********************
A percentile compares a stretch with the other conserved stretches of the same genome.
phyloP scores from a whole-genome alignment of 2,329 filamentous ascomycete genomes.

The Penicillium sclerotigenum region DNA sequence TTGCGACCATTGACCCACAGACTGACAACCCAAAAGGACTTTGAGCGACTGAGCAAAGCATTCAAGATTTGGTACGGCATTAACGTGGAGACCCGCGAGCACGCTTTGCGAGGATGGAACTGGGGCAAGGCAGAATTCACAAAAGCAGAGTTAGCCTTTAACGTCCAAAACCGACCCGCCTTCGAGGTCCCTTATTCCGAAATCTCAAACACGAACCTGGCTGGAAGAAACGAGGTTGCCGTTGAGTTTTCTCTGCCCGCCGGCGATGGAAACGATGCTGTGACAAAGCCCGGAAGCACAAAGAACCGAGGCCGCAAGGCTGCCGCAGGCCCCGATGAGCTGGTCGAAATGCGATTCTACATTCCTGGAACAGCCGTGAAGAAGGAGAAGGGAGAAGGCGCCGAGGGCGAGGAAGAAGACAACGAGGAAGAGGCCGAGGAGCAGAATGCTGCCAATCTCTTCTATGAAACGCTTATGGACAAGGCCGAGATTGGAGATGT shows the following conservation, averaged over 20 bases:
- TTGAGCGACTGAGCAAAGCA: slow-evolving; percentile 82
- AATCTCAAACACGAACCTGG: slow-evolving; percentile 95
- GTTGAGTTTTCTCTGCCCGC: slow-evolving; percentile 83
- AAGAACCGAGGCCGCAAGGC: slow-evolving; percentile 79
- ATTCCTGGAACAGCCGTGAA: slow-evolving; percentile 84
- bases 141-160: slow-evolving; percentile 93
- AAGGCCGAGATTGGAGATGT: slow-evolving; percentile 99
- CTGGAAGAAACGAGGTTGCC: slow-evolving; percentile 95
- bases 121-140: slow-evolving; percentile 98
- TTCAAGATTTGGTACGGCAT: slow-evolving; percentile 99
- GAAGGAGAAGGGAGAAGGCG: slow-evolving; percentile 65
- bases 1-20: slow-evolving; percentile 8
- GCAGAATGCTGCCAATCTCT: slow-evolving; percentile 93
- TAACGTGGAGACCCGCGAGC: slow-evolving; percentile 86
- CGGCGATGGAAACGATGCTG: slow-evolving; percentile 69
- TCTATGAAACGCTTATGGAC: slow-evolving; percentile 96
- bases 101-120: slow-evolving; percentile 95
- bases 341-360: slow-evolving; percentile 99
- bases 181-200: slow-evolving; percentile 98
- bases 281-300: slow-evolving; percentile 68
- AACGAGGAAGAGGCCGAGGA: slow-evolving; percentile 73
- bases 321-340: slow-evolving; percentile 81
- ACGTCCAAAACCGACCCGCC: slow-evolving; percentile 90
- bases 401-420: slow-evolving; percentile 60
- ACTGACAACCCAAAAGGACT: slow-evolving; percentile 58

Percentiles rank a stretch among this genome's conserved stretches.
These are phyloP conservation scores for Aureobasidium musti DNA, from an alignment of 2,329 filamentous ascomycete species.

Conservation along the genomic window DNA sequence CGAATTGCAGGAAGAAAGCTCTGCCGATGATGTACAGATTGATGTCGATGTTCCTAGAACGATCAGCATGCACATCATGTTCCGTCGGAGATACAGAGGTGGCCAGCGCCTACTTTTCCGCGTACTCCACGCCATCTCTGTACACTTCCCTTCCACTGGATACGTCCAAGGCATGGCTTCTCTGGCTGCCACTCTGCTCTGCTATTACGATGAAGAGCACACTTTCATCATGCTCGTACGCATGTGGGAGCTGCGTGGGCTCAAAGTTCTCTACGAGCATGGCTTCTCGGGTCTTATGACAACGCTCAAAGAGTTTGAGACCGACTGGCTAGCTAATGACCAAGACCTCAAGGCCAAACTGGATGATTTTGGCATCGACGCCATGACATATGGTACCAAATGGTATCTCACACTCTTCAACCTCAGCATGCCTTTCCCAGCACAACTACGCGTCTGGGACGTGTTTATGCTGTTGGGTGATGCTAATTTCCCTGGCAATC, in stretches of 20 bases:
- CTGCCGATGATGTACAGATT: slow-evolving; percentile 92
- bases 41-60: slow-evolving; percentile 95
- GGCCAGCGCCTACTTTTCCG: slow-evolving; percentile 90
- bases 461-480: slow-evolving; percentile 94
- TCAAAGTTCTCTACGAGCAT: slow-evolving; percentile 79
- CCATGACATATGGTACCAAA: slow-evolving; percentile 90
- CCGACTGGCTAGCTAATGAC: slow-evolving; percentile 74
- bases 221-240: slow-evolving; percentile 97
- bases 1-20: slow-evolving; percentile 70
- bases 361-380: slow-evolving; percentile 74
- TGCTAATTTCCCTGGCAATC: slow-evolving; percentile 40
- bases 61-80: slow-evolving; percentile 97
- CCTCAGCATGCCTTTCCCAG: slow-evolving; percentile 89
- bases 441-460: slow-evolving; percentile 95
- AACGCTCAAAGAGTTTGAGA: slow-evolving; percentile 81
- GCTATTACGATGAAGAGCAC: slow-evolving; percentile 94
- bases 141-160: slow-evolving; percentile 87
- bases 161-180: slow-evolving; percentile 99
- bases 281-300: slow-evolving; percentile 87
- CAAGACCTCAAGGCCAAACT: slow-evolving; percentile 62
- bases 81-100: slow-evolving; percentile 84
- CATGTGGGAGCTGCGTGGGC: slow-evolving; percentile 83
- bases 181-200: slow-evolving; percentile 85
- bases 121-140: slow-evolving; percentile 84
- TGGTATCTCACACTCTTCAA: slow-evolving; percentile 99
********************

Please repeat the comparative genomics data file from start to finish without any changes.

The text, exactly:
A percentile compares a stretch with the other conserved stretches of the same genome.
phyloP scores from a whole-genome alignment of 2,329 filamentous ascomycete genomes.

The Penicillium sclerotigenum region DNA sequence TTGCGACCATTGACCCACAGACTGACAACCCAAAAGGACTTTGAGCGACTGAGCAAAGCATTCAAGATTTGGTACGGCATTAACGTGGAGACCCGCGAGCACGCTTTGCGAGGATGGAACTGGGGCAAGGCAGAATTCACAAAAGCAGAGTTAGCCTTTAACGTCCAAAACCGACCCGCCTTCGAGGTCCCTTATTCCGAAATCTCAAACACGAACCTGGCTGGAAGAAACGAGGTTGCCGTTGAGTTTTCTCTGCCCGCCGGCGATGGAAACGATGCTGTGACAAAGCCCGGAAGCACAAAGAACCGAGGCCGCAAGGCTGCCGCAGGCCCCGATGAGCTGGTCGAAATGCGATTCTACATTCCTGGAACAGCCGTGAAGAAGGAGAAGGGAGAAGGCGCCGAGGGCGAGGAAGAAGACAACGAGGAAGAGGCCGAGGAGCAGAATGCTGCCAATCTCTTCTATGAAACGCTTATGGACAAGGCCGAGATTGGAGATGT shows the following conservation, averaged over 20 bases:
- TTGAGCGACTGAGCAAAGCA: slow-evolving; percentile 82
- AATCTCAAACACGAACCTGG: slow-evolving; percentile 95
- GTTGAGTTTTCTCTGCCCGC: slow-evolving; percentile 83
- AAGAACCGAGGCCGCAAGGC: slow-evolving; percentile 79
- ATTCCTGGAACAGCCGTGAA: slow-evolving; percentile 84
- bases 141-160: slow-evolving; percentile 93
- AAGGCCGAGATTGGAGATGT: slow-evolving; percentile 99
- CTGGAAGAAACGAGGTTGCC: slow-evolving; percentile 95
- bases 121-140: slow-evolving; percentile 98
- TTCAAGATTTGGTACGGCAT: slow-evolving; percentile 99
- GAAGGAGAAGGGAGAAGGCG: slow-evolving; percentile 65
- bases 1-20: slow-evolving; percentile 8
- GCAGAATGCTGCCAATCTCT: slow-evolving; percentile 93
- TAACGTGGAGACCCGCGAGC: slow-evolving; percentile 86
- CGGCGATGGAAACGATGCTG: slow-evolving; percentile 69
- TCTATGAAACGCTTATGGAC: slow-evolving; percentile 96
- bases 101-120: slow-evolving; percentile 95
- bases 341-360: slow-evolving; percentile 99
- bases 181-200: slow-evolving; percentile 98
- bases 281-300: slow-evolving; percentile 68
- AACGAGGAAGAGGCCGAGGA: slow-evolving; percentile 73
- bases 321-340: slow-evolving; percentile 81
- ACGTCCAAAACCGACCCGCC: slow-evolving; percentile 90
- bases 401-420: slow-evolving; percentile 60
- ACTGACAACCCAAAAGGACT: slow-evolving; percentile 58

Percentiles rank a stretch among this genome's conserved stretches.
These are phyloP conservation scores for Aureobasidium musti DNA, from an alignment of 2,329 filamentous ascomycete species.

Conservation along the genomic window DNA sequence CGAATTGCAGGAAGAAAGCTCTGCCGATGATGTACAGATTGATGTCGATGTTCCTAGAACGATCAGCATGCACATCATGTTCCGTCGGAGATACAGAGGTGGCCAGCGCCTACTTTTCCGCGTACTCCACGCCATCTCTGTACACTTCCCTTCCACTGGATACGTCCAAGGCATGGCTTCTCTGGCTGCCACTCTGCTCTGCTATTACGATGAAGAGCACACTTTCATCATGCTCGTACGCATGTGGGAGCTGCGTGGGCTCAAAGTTCTCTACGAGCATGGCTTCTCGGGTCTTATGACAACGCTCAAAGAGTTTGAGACCGACTGGCTAGCTAATGACCAAGACCTCAAGGCCAAACTGGATGATTTTGGCATCGACGCCATGACATATGGTACCAAATGGTATCTCACACTCTTCAACCTCAGCATGCCTTTCCCAGCACAACTACGCGTCTGGGACGTGTTTATGCTGTTGGGTGATGCTAATTTCCCTGGCAATC, in stretches of 20 bases:
- CTGCCGATGATGTACAGATT: slow-evolving; percentile 92
- bases 41-60: slow-evolving; percentile 95
- GGCCAGCGCCTACTTTTCCG: slow-evolving; percentile 90
- bases 461-480: slow-evolving; percentile 94
- TCAAAGTTCTCTACGAGCAT: slow-evolving; percentile 79
- CCATGACATATGGTACCAAA: slow-evolving; percentile 90
- CCGACTGGCTAGCTAATGAC: slow-evolving; percentile 74
- bases 221-240: slow-evolving; percentile 97
- bases 1-20: slow-evolving; percentile 70
- bases 361-380: slow-evolving; percentile 74
- TGCTAATTTCCCTGGCAATC: slow-evolving; percentile 40
- bases 61-80: slow-evolving; percentile 97
- CCTCAGCATGCCTTTCCCAG: slow-evolving; percentile 89
- bases 441-460: slow-evolving; percentile 95
- AACGCTCAAAGAGTTTGAGA: slow-evolving; percentile 81
- GCTATTACGATGAAGAGCAC: slow-evolving; percentile 94
- bases 141-160: slow-evolving; percentile 87
- bases 161-180: slow-evolving; percentile 99
- bases 281-300: slow-evolving; percentile 87
- CAAGACCTCAAGGCCAAACT: slow-evolving; percentile 62
- bases 81-100: slow-evolving; percentile 84
- CATGTGGGAGCTGCGTGGGC: slow-evolving; percentile 83
- bases 181-200: slow-evolving; percentile 85
- bases 121-140: slow-evolving; percentile 84
- TGGTATCTCACACTCTTCAA: slow-evolving; percentile 99